Of Samsung’s latest foldable mobile offerings unveiled at its latest Unpacked event, the most dramatic changes we’ve seen come via the Galaxy Z Flip 5. Not only do we finally have a fully flat silhouette and a redesigned hinge, but Samsung has caught on that people like more screens, so it stuck a larger display on the phone’s exterior.
Perhaps there are more people out there wishing for a burst of nostalgia from the flip phone days of yore, but a lot of my hopes for the foldable rest on the exterior screen, which Samsung calls its “Flex Window.” A lot of versatility comes with a smaller, glanceable display that fits well into shorter pockets or bags.
My first few days with the Flip haven’t been eventful. So far, it hasn’t made me reconsider how I think about smartphones, or even how I use my device day-to-day. Some of the same widgets seen on the Z Flip 4’s much smaller 1.9-inch screen are available here, but now you can actually interact with your full calendar and get the weekly weather report, akin to a less feature-rich smartwatch. You can also read emails and message back people on other apps like Instagram or Slack. Full functionality doesn’t seem to be the goal of the Flex Window—you can’t access your Gmail or mindlessly flip through TikTok there.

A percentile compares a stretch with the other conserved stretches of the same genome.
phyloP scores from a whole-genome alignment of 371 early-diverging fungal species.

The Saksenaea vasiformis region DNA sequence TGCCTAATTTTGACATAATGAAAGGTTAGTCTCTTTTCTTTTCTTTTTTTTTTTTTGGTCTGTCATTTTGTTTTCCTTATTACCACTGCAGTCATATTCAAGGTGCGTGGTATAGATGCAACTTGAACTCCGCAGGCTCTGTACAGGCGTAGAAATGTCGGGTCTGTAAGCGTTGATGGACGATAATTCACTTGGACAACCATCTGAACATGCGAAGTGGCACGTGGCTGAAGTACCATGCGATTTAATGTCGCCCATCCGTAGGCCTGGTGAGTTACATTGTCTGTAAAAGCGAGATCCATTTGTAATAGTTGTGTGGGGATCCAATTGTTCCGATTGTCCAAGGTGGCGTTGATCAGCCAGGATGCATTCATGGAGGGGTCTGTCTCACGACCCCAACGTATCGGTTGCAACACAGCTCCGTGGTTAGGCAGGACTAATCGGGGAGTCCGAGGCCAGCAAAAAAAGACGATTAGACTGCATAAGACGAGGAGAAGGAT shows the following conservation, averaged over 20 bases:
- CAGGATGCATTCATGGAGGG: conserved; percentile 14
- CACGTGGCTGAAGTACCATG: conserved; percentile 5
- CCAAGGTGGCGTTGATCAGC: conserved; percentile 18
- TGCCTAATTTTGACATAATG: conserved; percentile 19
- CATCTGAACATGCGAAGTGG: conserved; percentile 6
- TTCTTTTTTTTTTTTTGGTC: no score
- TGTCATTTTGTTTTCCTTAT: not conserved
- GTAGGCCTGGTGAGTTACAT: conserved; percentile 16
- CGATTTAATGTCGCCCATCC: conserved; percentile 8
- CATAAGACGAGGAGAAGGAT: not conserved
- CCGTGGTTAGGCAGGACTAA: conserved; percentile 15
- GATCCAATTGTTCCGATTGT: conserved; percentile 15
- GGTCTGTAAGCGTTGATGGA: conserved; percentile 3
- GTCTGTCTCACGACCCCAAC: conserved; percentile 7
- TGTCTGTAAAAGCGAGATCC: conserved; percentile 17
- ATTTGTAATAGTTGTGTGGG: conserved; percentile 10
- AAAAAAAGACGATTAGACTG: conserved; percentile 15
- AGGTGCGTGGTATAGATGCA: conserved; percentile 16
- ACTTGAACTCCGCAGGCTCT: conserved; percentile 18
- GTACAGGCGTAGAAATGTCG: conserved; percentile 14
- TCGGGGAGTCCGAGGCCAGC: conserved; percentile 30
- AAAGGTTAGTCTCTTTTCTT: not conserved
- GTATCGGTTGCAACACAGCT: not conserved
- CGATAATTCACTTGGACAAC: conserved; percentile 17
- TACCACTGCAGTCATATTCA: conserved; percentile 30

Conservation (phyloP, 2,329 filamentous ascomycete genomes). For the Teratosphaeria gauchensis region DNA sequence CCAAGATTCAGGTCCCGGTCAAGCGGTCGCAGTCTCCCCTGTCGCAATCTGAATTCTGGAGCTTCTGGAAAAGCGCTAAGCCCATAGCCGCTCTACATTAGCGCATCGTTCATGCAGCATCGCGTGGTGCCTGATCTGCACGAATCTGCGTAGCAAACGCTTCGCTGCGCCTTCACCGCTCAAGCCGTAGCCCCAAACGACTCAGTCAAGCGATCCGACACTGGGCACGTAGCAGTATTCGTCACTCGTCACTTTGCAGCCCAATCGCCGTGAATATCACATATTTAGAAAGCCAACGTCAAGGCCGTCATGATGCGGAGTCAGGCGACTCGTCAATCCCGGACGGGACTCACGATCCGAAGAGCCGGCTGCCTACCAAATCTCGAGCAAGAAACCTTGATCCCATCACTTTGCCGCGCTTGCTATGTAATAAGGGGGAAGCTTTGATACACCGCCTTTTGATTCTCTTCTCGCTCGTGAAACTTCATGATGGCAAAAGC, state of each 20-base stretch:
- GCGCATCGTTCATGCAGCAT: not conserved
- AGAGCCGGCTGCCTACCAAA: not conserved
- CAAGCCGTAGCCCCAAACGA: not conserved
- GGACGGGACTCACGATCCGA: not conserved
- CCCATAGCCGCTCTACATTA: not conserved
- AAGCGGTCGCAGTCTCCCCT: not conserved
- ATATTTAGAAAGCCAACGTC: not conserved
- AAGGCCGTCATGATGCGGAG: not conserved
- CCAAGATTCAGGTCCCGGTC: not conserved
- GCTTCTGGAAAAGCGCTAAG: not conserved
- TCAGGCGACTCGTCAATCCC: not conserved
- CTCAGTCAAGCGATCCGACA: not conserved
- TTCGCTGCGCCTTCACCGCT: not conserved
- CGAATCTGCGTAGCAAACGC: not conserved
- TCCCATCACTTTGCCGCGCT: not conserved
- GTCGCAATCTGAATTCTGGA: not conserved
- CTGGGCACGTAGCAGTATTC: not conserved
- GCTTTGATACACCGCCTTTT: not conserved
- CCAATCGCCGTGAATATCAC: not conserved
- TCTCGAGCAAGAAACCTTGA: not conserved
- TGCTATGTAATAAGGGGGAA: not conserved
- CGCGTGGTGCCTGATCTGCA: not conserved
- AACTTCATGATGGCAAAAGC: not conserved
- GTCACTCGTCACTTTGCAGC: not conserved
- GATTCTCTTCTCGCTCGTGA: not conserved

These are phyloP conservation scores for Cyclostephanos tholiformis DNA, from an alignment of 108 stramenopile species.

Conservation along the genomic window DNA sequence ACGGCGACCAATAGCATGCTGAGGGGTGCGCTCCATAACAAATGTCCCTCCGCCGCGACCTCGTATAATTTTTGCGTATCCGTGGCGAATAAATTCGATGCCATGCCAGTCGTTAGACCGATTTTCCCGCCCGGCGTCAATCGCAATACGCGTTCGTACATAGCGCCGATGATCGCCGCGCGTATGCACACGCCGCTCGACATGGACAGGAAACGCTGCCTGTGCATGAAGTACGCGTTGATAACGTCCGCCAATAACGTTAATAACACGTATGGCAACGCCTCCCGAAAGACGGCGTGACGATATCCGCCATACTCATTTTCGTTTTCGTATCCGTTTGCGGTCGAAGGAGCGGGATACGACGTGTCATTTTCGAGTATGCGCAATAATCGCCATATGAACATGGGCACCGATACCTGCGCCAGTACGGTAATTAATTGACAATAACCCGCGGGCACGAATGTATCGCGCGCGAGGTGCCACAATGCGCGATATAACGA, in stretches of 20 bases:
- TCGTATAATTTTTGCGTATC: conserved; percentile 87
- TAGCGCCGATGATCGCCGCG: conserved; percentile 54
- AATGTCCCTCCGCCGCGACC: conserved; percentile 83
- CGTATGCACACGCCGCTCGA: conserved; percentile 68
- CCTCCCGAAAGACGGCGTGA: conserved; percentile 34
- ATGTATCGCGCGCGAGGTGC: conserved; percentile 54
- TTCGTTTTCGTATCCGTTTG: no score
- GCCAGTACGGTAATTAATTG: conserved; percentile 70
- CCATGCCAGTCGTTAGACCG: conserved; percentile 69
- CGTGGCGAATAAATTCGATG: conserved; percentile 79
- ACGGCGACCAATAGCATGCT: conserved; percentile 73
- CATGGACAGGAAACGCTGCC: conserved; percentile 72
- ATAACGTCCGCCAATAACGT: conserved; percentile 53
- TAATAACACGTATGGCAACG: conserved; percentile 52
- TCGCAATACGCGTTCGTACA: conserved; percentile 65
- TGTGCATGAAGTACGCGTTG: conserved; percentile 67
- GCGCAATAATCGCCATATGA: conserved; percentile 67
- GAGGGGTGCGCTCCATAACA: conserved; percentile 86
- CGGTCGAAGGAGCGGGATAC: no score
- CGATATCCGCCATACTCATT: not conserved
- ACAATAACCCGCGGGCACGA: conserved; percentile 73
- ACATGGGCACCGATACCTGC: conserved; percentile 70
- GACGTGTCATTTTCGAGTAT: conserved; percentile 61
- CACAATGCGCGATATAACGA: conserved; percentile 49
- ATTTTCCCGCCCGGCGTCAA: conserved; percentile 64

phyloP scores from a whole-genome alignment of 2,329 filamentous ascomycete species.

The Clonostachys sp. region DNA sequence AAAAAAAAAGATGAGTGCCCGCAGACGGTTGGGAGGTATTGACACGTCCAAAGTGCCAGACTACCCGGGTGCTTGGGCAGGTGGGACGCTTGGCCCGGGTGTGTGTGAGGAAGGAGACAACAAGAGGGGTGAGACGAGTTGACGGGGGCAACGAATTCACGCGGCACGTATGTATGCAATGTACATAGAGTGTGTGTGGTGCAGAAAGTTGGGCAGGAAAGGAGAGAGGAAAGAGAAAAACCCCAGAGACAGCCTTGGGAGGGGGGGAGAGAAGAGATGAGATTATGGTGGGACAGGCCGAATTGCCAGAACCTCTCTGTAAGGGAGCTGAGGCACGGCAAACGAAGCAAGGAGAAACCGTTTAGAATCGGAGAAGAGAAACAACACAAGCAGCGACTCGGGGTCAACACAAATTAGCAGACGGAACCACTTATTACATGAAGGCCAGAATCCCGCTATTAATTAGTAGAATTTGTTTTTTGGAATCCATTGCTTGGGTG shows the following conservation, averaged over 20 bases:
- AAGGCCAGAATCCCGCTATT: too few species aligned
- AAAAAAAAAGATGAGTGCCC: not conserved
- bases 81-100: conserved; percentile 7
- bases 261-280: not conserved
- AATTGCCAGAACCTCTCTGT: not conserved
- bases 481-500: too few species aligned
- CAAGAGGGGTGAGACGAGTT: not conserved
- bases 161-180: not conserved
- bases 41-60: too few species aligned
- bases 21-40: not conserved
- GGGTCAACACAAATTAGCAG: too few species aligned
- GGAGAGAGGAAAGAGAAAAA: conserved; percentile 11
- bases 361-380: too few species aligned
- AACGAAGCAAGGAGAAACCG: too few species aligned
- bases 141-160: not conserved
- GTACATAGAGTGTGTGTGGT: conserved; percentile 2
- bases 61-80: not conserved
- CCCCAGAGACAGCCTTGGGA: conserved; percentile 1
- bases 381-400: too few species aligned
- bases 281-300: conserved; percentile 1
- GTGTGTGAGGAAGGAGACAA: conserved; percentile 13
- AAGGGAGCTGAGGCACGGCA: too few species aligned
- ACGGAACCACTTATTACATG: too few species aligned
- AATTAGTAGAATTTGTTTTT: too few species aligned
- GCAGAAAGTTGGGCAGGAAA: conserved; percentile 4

This limited use would be mitigated by a wider selection of apps, but users are currently limited to a few select beta video and messaging application that need to be enabled through the device settings. We could soon see more app availability through Samsung’s Good Lock launcher, but in the meantime, I’m left feeling like I want more.
And it’s not like Samsung can sit back as the only company offering flip-like foldables. The Z Flip 5 is going to be competing directly against Motorola with its Razr+ phone soon. Motorola’s reimagined flip phone looked very much like a Galaxy Z Flip, though its 3.6-inch exterior screen wraps all the way around the rear sensors.
There are a few extra features that make the Z Flip 5 interesting for those seeking a different experience than the traditional smartphone. There’s a Flex Mode setting when laying the phone half-folded on a desk which shows content on top and additional controls on the bottom. The exterior screen also offers a few unique options for taking timed photos or handheld videos. But at $1,000 starting price, I really wish I didn’t feel like I was giving up a good quality camera for the sake of a squashable screen.